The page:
IDEAS home Printed from https://ideas.repec.org/a/ren/journl/v4y2012i1p39-51.html
   My bibliography  Save this article

On the incentives to increase input efficiency under monopoly trade unions

Author

Listed:
  • Tapan Biswas

    (Centre for Economic Policy, University of Hull, Hull HU6 7RX, UK)

  • Jolian McHardy

    (Department of Economics, University of Sheffield, 9 Mappin Street, Sheffield S1 4DT, UK)

Abstract

(Originally published in the Journal of Economic Behaviour and Organization 2007, 62(4), 657-669) - We examine the effects of and the incentives for increasing input efficiency within a spatially segregated Cournot duopoly with monopoly trade unions whose utility functions depend on both wages and employment. We show that with neoclassical as well as Leontief technology, unions raise wages to appropriate fully the gains from labor-saving technological (or organisational) improvements, leaving the firm with no incentive to invest in increasing the efficiency of workers. However, capital-saving technological improvement may be profitable depending on the elasticity of substitution. Finally, we examine the implication of a fixed minimum wage (or competitive labor market) in one country. - © 2006 Elsevier B.V. All rights reserved.

Suggested Citation

  • Tapan Biswas & Jolian McHardy, 2012. "On the incentives to increase input efficiency under monopoly trade unions," Review of Economic Analysis, Rimini Centre for Economic Analysis, vol. 4(1), pages 39-51, June.
  • Handle: RePEc:ren:journl:v:4:y:2012:i:1:p:39-51
    as

    Download full text from publisher

    File URL: http://rofea.org/index.php?journal=journal&page=article&op=view&path%5B%5D=73&path%5B%5D=70
    Download Restriction: no

    Other versions of this item:

    References listed on IDEAS

    as
    1. Duncan, Greg J & Stafford, Frank P, 1980. "Do Union Members Receive Compensating Wage Differentials?," American Economic Review, American Economic Association, vol. 70(3), pages 355-371, June.
    2. Calabuig, Vicente & Gonzalez-Maestre, Miguel, 2002. "Union structure and incentives for innovation," European Journal of Political Economy, Elsevier, vol. 18(1), pages 177-192, March.
    3. Biswas, Tapan & McHardy, Jolian P., 2003. "The long-run effect of a wage policy on employment," Journal of Policy Modeling, Elsevier, vol. 25(3), pages 267-273, April.
    4. Addison, John T & Chilton, John B, 1998. "Self-Enforcing Union Contracts: Efficient Investment and Employment," The Journal of Business, University of Chicago Press, vol. 71(3), pages 349-369, July.
    5. Dowrick, Steve & Spencer, Barbara J, 1994. "Union Attitudes to Labor-Saving Innovation: When Are Unions Luddites?," Journal of Labor Economics, University of Chicago Press, vol. 12(2), pages 316-344, April.
    6. Maria Paz Espinosa & Changyong Rhee, 1989. "Efficient Wage Bargaining as a Repeated Game," The Quarterly Journal of Economics, Oxford University Press, vol. 104(3), pages 565-588.
    7. Rowthorn, Robert, 1999. "Unemployment, Wage Bargaining and Capital-Labour Substitution," Cambridge Journal of Economics, Oxford University Press, vol. 23(4), pages 413-425, July.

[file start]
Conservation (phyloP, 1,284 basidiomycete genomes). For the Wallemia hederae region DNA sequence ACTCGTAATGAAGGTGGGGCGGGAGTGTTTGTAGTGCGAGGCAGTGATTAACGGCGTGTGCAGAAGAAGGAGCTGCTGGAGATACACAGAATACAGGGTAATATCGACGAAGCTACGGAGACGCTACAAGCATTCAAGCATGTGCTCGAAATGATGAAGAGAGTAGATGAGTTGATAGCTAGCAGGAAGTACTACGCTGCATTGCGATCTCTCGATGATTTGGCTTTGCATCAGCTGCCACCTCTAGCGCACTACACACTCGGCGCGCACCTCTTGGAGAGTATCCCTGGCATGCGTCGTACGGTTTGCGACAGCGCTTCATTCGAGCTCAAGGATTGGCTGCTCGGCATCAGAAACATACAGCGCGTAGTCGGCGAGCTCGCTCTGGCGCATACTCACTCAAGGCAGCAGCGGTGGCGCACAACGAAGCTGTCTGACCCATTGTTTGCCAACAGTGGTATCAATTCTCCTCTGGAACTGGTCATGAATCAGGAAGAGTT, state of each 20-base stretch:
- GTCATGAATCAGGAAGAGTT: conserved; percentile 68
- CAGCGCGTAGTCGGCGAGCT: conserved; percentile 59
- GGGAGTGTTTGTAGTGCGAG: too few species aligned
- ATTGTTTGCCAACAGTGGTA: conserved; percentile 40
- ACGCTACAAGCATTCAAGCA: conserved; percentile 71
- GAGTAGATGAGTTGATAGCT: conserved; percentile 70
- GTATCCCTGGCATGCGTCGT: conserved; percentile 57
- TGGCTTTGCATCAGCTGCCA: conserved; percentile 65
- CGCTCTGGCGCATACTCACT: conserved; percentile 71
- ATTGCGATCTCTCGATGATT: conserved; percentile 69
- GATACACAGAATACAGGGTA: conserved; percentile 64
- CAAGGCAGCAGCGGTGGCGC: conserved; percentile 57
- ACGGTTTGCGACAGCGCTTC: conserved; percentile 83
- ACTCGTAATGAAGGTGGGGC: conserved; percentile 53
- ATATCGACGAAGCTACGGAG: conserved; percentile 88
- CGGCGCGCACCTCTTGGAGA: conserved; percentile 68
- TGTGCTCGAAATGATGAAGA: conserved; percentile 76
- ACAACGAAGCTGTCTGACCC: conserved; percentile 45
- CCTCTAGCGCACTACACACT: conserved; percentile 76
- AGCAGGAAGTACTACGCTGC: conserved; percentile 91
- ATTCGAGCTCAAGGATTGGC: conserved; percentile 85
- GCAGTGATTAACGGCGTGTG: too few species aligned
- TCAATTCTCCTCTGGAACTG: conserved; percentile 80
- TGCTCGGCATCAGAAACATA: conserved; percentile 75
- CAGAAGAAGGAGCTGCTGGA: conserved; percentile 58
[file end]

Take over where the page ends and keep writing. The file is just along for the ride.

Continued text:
Full references (including those not matched with items on IDEAS)

    More about this item

    Keywords

    Unions; Technological change; Cournot duopoly;

    JEL classification:

    • D43 - Microeconomics - - Market Structure, Pricing, and Design - - - Oligopoly and Other Forms of Market Imperfection
    • J24 - Labor and Demographic Economics - - Demand and Supply of Labor - - - Human Capital; Skills; Occupational Choice; Labor Productivity
    • J51 - Labor and Demographic Economics - - Labor-Management Relations, Trade Unions, and Collective Bargaining - - - Trade Unions: Objectives, Structure, and Effects
    • L13 - Industrial Organization - - Market Structure, Firm Strategy, and Market Performance - - - Oligopoly and Other Imperfect Markets
    • O33 - Economic Development, Innovation, Technological Change, and Growth - - Innovation; Research and Development; Technological Change; Intellectual Property Rights - - - Technological Change: Choices and Consequences; Diffusion Processes

    Statistics

    Access and download statistics

    Corrections

    All material on this site has been provided by the respective publishers and authors. You can help correct errors and omissions. When requesting a correction, please mention this item's handle: RePEc:ren:journl:v:4:y:2012:i:1:p:39-51. See general information about how to correct material in RePEc.

    For technical questions regarding this item, or to correct its authors, title, abstract, bibliographic or download information, contact: (Dr. Jerzy (Jurek) Konieczny). General contact details of provider: http://www.rcfea.org/ .

    If you have authored this item and are not yet registered with RePEc, we encourage you to do it here. This allows to link your profile to this item. It also allows you to accept potential citations to this item that we are uncertain about.

    If CitEc recognized a reference but did not link an item in RePEc to it, you can help with this form .

    If you know of missing items citing this one, you can help us creating those links by adding the relevant references in the same way as above, for each refering item. If you are a registered author of this item, you may also want to check the "citations" tab in your RePEc Author Service profile, as there may be some citations waiting for confirmation.

    Please note that corrections may take a couple of weeks to filter through the various RePEc services.

    IDEAS is a RePEc service hosted by the Research Division of the Federal Reserve Bank of St. Louis . RePEc uses bibliographic data supplied by the respective publishers.